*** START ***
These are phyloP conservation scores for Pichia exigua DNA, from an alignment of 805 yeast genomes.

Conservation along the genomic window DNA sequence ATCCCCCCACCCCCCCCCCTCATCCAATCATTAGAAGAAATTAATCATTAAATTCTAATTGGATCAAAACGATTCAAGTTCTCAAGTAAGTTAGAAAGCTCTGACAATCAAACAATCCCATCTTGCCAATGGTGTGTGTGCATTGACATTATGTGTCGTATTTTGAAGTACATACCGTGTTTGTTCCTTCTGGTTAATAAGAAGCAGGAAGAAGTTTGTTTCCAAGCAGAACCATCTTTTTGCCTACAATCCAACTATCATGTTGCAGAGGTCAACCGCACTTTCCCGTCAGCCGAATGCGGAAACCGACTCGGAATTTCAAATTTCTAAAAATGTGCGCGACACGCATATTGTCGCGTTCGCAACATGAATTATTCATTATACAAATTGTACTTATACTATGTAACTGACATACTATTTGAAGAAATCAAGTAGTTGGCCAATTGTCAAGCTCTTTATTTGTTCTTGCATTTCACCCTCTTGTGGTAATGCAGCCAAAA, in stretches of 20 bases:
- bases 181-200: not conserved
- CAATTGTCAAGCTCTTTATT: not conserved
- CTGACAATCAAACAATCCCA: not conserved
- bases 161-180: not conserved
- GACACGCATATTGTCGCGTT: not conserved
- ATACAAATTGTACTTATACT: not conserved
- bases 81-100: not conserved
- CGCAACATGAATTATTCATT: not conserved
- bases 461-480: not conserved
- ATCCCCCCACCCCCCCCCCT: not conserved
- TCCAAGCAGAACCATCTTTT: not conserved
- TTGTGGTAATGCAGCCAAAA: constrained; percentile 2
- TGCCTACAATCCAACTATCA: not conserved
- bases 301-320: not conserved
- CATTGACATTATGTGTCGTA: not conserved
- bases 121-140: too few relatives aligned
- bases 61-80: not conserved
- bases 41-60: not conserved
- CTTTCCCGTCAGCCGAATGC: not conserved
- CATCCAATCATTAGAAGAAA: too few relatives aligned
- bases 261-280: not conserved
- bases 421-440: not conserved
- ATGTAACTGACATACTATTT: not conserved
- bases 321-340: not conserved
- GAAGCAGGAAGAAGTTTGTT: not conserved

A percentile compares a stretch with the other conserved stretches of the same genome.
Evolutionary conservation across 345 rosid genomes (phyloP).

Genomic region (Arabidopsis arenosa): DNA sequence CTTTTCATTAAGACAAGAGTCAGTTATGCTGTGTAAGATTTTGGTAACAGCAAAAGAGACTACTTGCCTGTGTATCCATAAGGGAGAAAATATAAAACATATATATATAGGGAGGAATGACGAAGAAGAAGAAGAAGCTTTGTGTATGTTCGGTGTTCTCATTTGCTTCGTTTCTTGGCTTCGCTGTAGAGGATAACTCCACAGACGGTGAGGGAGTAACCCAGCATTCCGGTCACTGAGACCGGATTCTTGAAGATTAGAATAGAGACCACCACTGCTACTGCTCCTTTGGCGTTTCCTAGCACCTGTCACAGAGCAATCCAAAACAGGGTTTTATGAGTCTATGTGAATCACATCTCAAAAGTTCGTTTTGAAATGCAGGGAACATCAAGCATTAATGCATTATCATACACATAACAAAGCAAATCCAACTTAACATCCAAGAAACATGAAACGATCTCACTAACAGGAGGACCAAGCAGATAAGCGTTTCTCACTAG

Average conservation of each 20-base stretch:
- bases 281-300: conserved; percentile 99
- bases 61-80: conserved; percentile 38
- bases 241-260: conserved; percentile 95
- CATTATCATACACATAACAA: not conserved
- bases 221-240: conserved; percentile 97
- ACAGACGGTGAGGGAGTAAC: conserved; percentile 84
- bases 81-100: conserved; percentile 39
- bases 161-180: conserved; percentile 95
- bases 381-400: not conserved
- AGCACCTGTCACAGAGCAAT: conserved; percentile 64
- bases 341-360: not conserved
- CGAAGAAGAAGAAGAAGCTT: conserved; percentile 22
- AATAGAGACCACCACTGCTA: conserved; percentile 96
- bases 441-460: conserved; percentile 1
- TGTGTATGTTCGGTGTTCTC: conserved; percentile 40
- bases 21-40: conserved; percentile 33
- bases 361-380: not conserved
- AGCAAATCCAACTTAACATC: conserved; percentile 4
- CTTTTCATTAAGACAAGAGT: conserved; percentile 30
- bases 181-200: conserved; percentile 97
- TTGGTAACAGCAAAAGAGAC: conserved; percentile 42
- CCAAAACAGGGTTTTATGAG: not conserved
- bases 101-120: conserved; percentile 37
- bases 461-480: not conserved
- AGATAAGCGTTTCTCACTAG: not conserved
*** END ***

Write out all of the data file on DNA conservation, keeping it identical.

These are phyloP conservation scores for Pichia exigua DNA, from an alignment of 805 yeast genomes.

Conservation along the genomic window DNA sequence ATCCCCCCACCCCCCCCCCTCATCCAATCATTAGAAGAAATTAATCATTAAATTCTAATTGGATCAAAACGATTCAAGTTCTCAAGTAAGTTAGAAAGCTCTGACAATCAAACAATCCCATCTTGCCAATGGTGTGTGTGCATTGACATTATGTGTCGTATTTTGAAGTACATACCGTGTTTGTTCCTTCTGGTTAATAAGAAGCAGGAAGAAGTTTGTTTCCAAGCAGAACCATCTTTTTGCCTACAATCCAACTATCATGTTGCAGAGGTCAACCGCACTTTCCCGTCAGCCGAATGCGGAAACCGACTCGGAATTTCAAATTTCTAAAAATGTGCGCGACACGCATATTGTCGCGTTCGCAACATGAATTATTCATTATACAAATTGTACTTATACTATGTAACTGACATACTATTTGAAGAAATCAAGTAGTTGGCCAATTGTCAAGCTCTTTATTTGTTCTTGCATTTCACCCTCTTGTGGTAATGCAGCCAAAA, in stretches of 20 bases:
- bases 181-200: not conserved
- CAATTGTCAAGCTCTTTATT: not conserved
- CTGACAATCAAACAATCCCA: not conserved
- bases 161-180: not conserved
- GACACGCATATTGTCGCGTT: not conserved
- ATACAAATTGTACTTATACT: not conserved
- bases 81-100: not conserved
- CGCAACATGAATTATTCATT: not conserved
- bases 461-480: not conserved
- ATCCCCCCACCCCCCCCCCT: not conserved
- TCCAAGCAGAACCATCTTTT: not conserved
- TTGTGGTAATGCAGCCAAAA: constrained; percentile 2
- TGCCTACAATCCAACTATCA: not conserved
- bases 301-320: not conserved
- CATTGACATTATGTGTCGTA: not conserved
- bases 121-140: too few relatives aligned
- bases 61-80: not conserved
- bases 41-60: not conserved
- CTTTCCCGTCAGCCGAATGC: not conserved
- CATCCAATCATTAGAAGAAA: too few relatives aligned
- bases 261-280: not conserved
- bases 421-440: not conserved
- ATGTAACTGACATACTATTT: not conserved
- bases 321-340: not conserved
- GAAGCAGGAAGAAGTTTGTT: not conserved

A percentile compares a stretch with the other conserved stretches of the same genome.
Evolutionary conservation across 345 rosid genomes (phyloP).

Genomic region (Arabidopsis arenosa): DNA sequence CTTTTCATTAAGACAAGAGTCAGTTATGCTGTGTAAGATTTTGGTAACAGCAAAAGAGACTACTTGCCTGTGTATCCATAAGGGAGAAAATATAAAACATATATATATAGGGAGGAATGACGAAGAAGAAGAAGAAGCTTTGTGTATGTTCGGTGTTCTCATTTGCTTCGTTTCTTGGCTTCGCTGTAGAGGATAACTCCACAGACGGTGAGGGAGTAACCCAGCATTCCGGTCACTGAGACCGGATTCTTGAAGATTAGAATAGAGACCACCACTGCTACTGCTCCTTTGGCGTTTCCTAGCACCTGTCACAGAGCAATCCAAAACAGGGTTTTATGAGTCTATGTGAATCACATCTCAAAAGTTCGTTTTGAAATGCAGGGAACATCAAGCATTAATGCATTATCATACACATAACAAAGCAAATCCAACTTAACATCCAAGAAACATGAAACGATCTCACTAACAGGAGGACCAAGCAGATAAGCGTTTCTCACTAG

Average conservation of each 20-base stretch:
- bases 281-300: conserved; percentile 99
- bases 61-80: conserved; percentile 38
- bases 241-260: conserved; percentile 95
- CATTATCATACACATAACAA: not conserved
- bases 221-240: conserved; percentile 97
- ACAGACGGTGAGGGAGTAAC: conserved; percentile 84
- bases 81-100: conserved; percentile 39
- bases 161-180: conserved; percentile 95
- bases 381-400: not conserved
- AGCACCTGTCACAGAGCAAT: conserved; percentile 64
- bases 341-360: not conserved
- CGAAGAAGAAGAAGAAGCTT: conserved; percentile 22
- AATAGAGACCACCACTGCTA: conserved; percentile 96
- bases 441-460: conserved; percentile 1
- TGTGTATGTTCGGTGTTCTC: conserved; percentile 40
- bases 21-40: conserved; percentile 33
- bases 361-380: not conserved
- AGCAAATCCAACTTAACATC: conserved; percentile 4
- CTTTTCATTAAGACAAGAGT: conserved; percentile 30
- bases 181-200: conserved; percentile 97
- TTGGTAACAGCAAAAGAGAC: conserved; percentile 42
- CCAAAACAGGGTTTTATGAG: not conserved
- bases 101-120: conserved; percentile 37
- bases 461-480: not conserved
- AGATAAGCGTTTCTCACTAG: not conserved